Risk assessment

Risk assessment

Risk assessment is a common first step in a risk management process. Risk assessment is the determination of quantitative or qualitative value of risk related to a concrete situation and a recognized threat. "Quantitative risk assessment" requires calculations of two components of


weaselDefined as a formalized basis for the objective evaluation of risk in a manner in which assumptions and uncertainties are clearly considered and presented.Risk assessment is an important, yet difficult, step in the risk management process. Once risks have been identified and assessed, the steps to properly deal with these risks are more formulaic.Part of the difficulty of risk management is that measurement of both of the quantities in which risk assessment is concerned- potential loss and probability of occurrence- can be very difficult to measure. The chance of error in the measurement of these two concepts is large. A risk with a large potential loss and a low probability of occurring is often treated differently from one with a low potential loss and a high likelihood of occurring. In theory, both are of nearly equal priority in dealing with first, but in practice it can be very difficult to manage when faced with the scarcity of resources, especially time, in which to conduct the risk management process. Expressed mathematically,
R_i=L_i p(L_i),!R_{total}=sum_i L_i p(L_i),!
Financial decisions, such as insurance, express loss in terms of dollar amounts. When risk assessment is used for public health or environmental decisions, loss can be quantified in a common metric,such as a country's currency, or some numerical measure of a location's quality of life. For public health and environmental decisions, loss is simply a verbal description of the outcome, such as increased cancer incidence or incidence of birth defects. In that case, the "risk" is expressed as:
R_i= p(L_i),!
If the risk estimate takes into account information on the number of individuals exposed, it is termed a "population risk" and is in units of expected increased cases per a time period. If the risk estimate does not take into account the number of individuals exposed, it is termed an "individual risk" and is in units of incidence rate per a time period. Population risks are of more use for cost/benefit analysis; individual risks are of more use for evaluating whether risks to individuals are "acceptable".

Risk assessment in public health

In the context of public health, risk assessment is the process of quantifying the probability of a harmful effect to individuals or populations from certain human activities. In most countries, the use of specific chemicals, or the operations of specific facilities (e.g. power plants, manufacturing plants) is not allowed unless it can be shown that they do not increase the risk of death or illness above a specific threshold. For example, the American Food and Drug Administration (FDA) regulates food safety through risk assessment. [Merrill, Richard A. "Food Safety Regulation: Reforming the Delaney Clause" in "Annual Review of Public Health", 1997, 18:313-40. This source includes a useful historical survey of prior food safety regulation.] The FDA required in 1973 that cancer-causing compounds must not be present in meat at concentrations that would cause a cancer risk greater than 1 in a million lifetimes.

How the risk is determined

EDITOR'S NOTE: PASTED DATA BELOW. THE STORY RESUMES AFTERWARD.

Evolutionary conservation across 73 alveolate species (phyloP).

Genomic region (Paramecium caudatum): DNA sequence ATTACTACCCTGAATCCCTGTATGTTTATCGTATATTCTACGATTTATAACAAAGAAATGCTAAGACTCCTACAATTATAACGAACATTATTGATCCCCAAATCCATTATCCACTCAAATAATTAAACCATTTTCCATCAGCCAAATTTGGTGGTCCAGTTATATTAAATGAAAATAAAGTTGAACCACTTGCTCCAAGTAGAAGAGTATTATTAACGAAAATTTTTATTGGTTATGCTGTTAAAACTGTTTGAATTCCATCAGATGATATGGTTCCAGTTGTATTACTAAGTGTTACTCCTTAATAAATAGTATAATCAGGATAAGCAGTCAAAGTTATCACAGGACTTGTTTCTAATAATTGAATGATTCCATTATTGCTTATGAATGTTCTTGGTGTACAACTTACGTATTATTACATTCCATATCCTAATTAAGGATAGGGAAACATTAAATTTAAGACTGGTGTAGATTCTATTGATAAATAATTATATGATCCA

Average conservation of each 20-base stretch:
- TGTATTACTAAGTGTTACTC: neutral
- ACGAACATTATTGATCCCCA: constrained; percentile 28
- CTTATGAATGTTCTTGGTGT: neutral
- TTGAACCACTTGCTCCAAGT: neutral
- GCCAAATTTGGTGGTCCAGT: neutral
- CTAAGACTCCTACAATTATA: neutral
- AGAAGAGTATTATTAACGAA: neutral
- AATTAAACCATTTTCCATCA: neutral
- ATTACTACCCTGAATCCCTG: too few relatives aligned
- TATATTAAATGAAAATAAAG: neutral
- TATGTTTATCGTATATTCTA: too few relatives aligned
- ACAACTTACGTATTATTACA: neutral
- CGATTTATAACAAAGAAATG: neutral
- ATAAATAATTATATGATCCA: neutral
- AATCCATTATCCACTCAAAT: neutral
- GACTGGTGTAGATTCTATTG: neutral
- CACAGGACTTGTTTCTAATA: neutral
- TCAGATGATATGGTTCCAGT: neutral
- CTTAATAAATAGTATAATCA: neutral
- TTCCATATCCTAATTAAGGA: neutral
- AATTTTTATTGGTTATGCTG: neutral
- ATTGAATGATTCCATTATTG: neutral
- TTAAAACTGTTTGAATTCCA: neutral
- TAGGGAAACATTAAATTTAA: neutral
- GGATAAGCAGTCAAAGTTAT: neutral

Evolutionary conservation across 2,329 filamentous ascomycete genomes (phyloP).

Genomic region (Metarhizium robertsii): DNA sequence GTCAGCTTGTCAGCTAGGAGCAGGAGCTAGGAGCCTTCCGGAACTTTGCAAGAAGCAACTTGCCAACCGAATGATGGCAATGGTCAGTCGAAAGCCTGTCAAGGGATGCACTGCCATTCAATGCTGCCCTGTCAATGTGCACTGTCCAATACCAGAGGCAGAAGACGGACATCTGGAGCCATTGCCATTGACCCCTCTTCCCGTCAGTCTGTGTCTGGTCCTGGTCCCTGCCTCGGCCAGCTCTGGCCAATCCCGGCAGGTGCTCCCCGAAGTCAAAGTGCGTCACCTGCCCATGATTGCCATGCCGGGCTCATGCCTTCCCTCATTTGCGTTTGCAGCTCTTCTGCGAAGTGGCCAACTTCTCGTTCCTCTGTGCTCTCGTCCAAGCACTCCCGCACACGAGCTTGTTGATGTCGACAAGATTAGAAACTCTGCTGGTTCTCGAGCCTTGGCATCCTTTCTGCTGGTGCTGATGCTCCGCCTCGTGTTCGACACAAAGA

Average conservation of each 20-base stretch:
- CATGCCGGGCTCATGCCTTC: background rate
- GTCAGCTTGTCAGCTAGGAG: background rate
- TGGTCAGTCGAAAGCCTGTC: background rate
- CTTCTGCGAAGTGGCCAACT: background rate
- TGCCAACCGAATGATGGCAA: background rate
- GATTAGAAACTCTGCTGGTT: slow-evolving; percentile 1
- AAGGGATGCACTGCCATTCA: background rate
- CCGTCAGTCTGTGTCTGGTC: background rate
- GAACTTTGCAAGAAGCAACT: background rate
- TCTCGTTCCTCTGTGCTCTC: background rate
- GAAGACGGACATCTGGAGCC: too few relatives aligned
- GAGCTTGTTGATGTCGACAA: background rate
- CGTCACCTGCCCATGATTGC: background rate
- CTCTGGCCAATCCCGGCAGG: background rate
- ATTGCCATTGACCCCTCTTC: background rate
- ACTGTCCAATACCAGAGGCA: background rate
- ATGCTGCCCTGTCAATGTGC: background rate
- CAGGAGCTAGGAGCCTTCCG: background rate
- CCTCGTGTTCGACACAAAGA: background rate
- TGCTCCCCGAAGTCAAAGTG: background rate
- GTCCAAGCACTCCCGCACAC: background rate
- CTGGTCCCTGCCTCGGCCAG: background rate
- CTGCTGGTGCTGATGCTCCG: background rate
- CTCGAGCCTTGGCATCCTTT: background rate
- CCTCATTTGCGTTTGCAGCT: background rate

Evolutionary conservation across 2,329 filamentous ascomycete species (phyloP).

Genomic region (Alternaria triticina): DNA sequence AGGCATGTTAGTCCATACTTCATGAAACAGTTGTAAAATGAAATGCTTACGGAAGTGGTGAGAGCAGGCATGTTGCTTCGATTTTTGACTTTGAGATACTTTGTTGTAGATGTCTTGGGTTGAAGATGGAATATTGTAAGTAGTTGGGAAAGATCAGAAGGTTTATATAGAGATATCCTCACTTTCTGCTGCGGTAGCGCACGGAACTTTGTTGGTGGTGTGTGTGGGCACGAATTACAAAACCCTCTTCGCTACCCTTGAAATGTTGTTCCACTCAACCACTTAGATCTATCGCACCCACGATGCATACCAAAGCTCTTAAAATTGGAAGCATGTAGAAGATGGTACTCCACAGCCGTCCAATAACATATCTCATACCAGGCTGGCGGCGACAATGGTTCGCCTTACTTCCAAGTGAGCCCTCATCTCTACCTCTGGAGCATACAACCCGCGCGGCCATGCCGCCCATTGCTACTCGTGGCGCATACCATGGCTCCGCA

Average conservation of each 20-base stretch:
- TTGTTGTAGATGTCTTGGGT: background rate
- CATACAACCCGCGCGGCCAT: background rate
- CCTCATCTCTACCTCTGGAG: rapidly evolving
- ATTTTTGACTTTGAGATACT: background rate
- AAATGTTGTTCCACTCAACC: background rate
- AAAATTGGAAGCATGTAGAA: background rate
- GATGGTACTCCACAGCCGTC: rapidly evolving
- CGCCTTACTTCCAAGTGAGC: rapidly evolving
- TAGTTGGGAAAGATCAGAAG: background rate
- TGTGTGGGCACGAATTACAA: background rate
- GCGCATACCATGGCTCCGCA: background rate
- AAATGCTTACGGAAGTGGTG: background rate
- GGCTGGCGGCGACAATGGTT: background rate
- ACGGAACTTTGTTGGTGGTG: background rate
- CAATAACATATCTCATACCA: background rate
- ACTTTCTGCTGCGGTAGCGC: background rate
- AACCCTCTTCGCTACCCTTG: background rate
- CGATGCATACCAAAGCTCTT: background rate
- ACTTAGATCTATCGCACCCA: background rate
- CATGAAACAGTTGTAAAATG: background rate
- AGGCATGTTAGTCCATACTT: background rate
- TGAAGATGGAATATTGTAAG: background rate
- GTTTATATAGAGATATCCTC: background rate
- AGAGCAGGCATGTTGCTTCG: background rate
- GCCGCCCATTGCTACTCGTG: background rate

In the estimation of the risks, three or more steps are involved, requiring the inputs of different disciplines. The first step, "Hazard Identification", aims to determine the qualitative nature of the potential adverse consequences of the contaminant (chemical, radiation, noise, etc.) and the strength of the evidence it can have that effect. This is done, for chemical hazards, by drawing from the results of the sciences of toxicology and epidemiology. For other kinds of hazard, engineering or other disciplines are involved. The second step for chemical risk assessment, "Dose-Response Analysis", is determining the relationship between dose and the probability or the incidence of effect (dose-response assessment). The complexity of this step in many contexts derives mainly from the need to extrapolate results from experimental animals (e.g. mouse, rat) to humans, and/or from high to lower doses. In addition, the differences between individuals due to genetics or other factors mean that the hazard may be higher for particular groups, called susceptible populations. An alternative to dose-response estimation is to determine an effect unlikely to yield observable effects. In developing such a dose, to account for the largely unknown effects of animal to human extrapolations, increased variability in humans, or missing data, a prudent approach is often adopted by including safety factors in the estimate of the "safe" dose, typically a factor of 10 for each unknown step.The third step, "Exposure Quantification", aims to determine the amount of a contaminant (dose) that individuals and populations will receive. This is done by examining the results of the discipline of exposure assessment. As different location, lifestyles and other factors likely influence the amount of contaminant that is received, a range or distribution of possible values is generated in this step. Particular care is taken to determine the exposure of the susceptible population(s).Finally, the results of the three steps above are then combined to produce an estimate of risk. Because of the different susceptibilities and exposures, this risk will vary within a population. The decisions based on the application of risk assessment are sometimes based on a standard of protecting those most at risk. This problem raises the question of how small a segment of a population must be protected. What if a risk is very low for everyone but 0.1% of the population? A difference exists whether this 0.1% is represented by *all infants younger than "X" days or *recreational users of a particular product. If the risk is higher for a particular sub-population because of abnormal exposure rather than susceptibility, there is a potential to consider strategies to further reduce the exposure of that subgroup. If an identifiable sub-population is more susceptible due to inherent genetic or other factors, there is a policy choice whether to set policies for protecting the general population that are protective of such groups (as is currently done for children when data exists, or is done under the Clean Air Act for populations such as asthmatics) or whether if the group is too small, or the costs to high. Sometimes, a suitable position is to at least limit the risk of the more susceptible to some risk level above which it seems too inequitable to leave them out of the risk